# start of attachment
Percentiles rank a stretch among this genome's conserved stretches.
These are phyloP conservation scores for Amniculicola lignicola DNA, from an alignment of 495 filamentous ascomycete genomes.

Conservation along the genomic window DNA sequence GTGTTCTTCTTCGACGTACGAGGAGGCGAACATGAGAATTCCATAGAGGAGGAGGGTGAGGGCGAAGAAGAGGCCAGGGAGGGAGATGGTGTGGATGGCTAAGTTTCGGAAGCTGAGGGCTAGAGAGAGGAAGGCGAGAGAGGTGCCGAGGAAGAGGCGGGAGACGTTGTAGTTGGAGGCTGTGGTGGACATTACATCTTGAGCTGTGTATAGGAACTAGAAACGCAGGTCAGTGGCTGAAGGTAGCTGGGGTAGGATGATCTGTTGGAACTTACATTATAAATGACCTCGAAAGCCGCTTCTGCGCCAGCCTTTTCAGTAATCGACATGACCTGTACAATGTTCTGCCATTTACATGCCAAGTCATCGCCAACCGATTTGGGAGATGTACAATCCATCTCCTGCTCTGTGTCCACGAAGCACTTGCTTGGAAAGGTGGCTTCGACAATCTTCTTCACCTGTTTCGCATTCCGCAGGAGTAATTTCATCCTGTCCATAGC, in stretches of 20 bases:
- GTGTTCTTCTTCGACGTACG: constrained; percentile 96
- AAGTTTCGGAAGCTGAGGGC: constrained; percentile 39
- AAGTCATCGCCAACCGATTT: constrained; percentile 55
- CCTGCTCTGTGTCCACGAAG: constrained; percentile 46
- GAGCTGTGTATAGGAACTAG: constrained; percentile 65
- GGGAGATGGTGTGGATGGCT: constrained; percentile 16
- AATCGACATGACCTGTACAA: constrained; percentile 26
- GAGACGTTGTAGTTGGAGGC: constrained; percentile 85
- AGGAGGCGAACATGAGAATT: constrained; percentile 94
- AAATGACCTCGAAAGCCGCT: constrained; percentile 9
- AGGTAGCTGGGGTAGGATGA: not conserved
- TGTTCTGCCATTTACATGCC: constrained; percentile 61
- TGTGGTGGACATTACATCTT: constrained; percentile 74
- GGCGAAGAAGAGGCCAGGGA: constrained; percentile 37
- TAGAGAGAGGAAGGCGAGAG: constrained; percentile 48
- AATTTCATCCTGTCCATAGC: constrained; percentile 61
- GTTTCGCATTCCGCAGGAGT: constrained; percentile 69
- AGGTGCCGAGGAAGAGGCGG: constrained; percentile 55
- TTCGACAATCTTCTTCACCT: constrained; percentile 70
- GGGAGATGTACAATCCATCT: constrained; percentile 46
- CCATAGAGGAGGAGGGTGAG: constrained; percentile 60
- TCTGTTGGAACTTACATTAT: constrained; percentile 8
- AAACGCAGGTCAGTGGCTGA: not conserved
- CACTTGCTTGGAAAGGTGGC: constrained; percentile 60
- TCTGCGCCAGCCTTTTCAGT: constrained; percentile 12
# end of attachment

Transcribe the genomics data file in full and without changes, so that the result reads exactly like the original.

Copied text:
Percentiles rank a stretch among this genome's conserved stretches.
These are phyloP conservation scores for Amniculicola lignicola DNA, from an alignment of 495 filamentous ascomycete genomes.

Conservation along the genomic window DNA sequence GTGTTCTTCTTCGACGTACGAGGAGGCGAACATGAGAATTCCATAGAGGAGGAGGGTGAGGGCGAAGAAGAGGCCAGGGAGGGAGATGGTGTGGATGGCTAAGTTTCGGAAGCTGAGGGCTAGAGAGAGGAAGGCGAGAGAGGTGCCGAGGAAGAGGCGGGAGACGTTGTAGTTGGAGGCTGTGGTGGACATTACATCTTGAGCTGTGTATAGGAACTAGAAACGCAGGTCAGTGGCTGAAGGTAGCTGGGGTAGGATGATCTGTTGGAACTTACATTATAAATGACCTCGAAAGCCGCTTCTGCGCCAGCCTTTTCAGTAATCGACATGACCTGTACAATGTTCTGCCATTTACATGCCAAGTCATCGCCAACCGATTTGGGAGATGTACAATCCATCTCCTGCTCTGTGTCCACGAAGCACTTGCTTGGAAAGGTGGCTTCGACAATCTTCTTCACCTGTTTCGCATTCCGCAGGAGTAATTTCATCCTGTCCATAGC, in stretches of 20 bases:
- GTGTTCTTCTTCGACGTACG: constrained; percentile 96
- AAGTTTCGGAAGCTGAGGGC: constrained; percentile 39
- AAGTCATCGCCAACCGATTT: constrained; percentile 55
- CCTGCTCTGTGTCCACGAAG: constrained; percentile 46
- GAGCTGTGTATAGGAACTAG: constrained; percentile 65
- GGGAGATGGTGTGGATGGCT: constrained; percentile 16
- AATCGACATGACCTGTACAA: constrained; percentile 26
- GAGACGTTGTAGTTGGAGGC: constrained; percentile 85
- AGGAGGCGAACATGAGAATT: constrained; percentile 94
- AAATGACCTCGAAAGCCGCT: constrained; percentile 9
- AGGTAGCTGGGGTAGGATGA: not conserved
- TGTTCTGCCATTTACATGCC: constrained; percentile 61
- TGTGGTGGACATTACATCTT: constrained; percentile 74
- GGCGAAGAAGAGGCCAGGGA: constrained; percentile 37
- TAGAGAGAGGAAGGCGAGAG: constrained; percentile 48
- AATTTCATCCTGTCCATAGC: constrained; percentile 61
- GTTTCGCATTCCGCAGGAGT: constrained; percentile 69
- AGGTGCCGAGGAAGAGGCGG: constrained; percentile 55
- TTCGACAATCTTCTTCACCT: constrained; percentile 70
- GGGAGATGTACAATCCATCT: constrained; percentile 46
- CCATAGAGGAGGAGGGTGAG: constrained; percentile 60
- TCTGTTGGAACTTACATTAT: constrained; percentile 8
- AAACGCAGGTCAGTGGCTGA: not conserved
- CACTTGCTTGGAAAGGTGGC: constrained; percentile 60
- TCTGCGCCAGCCTTTTCAGT: constrained; percentile 12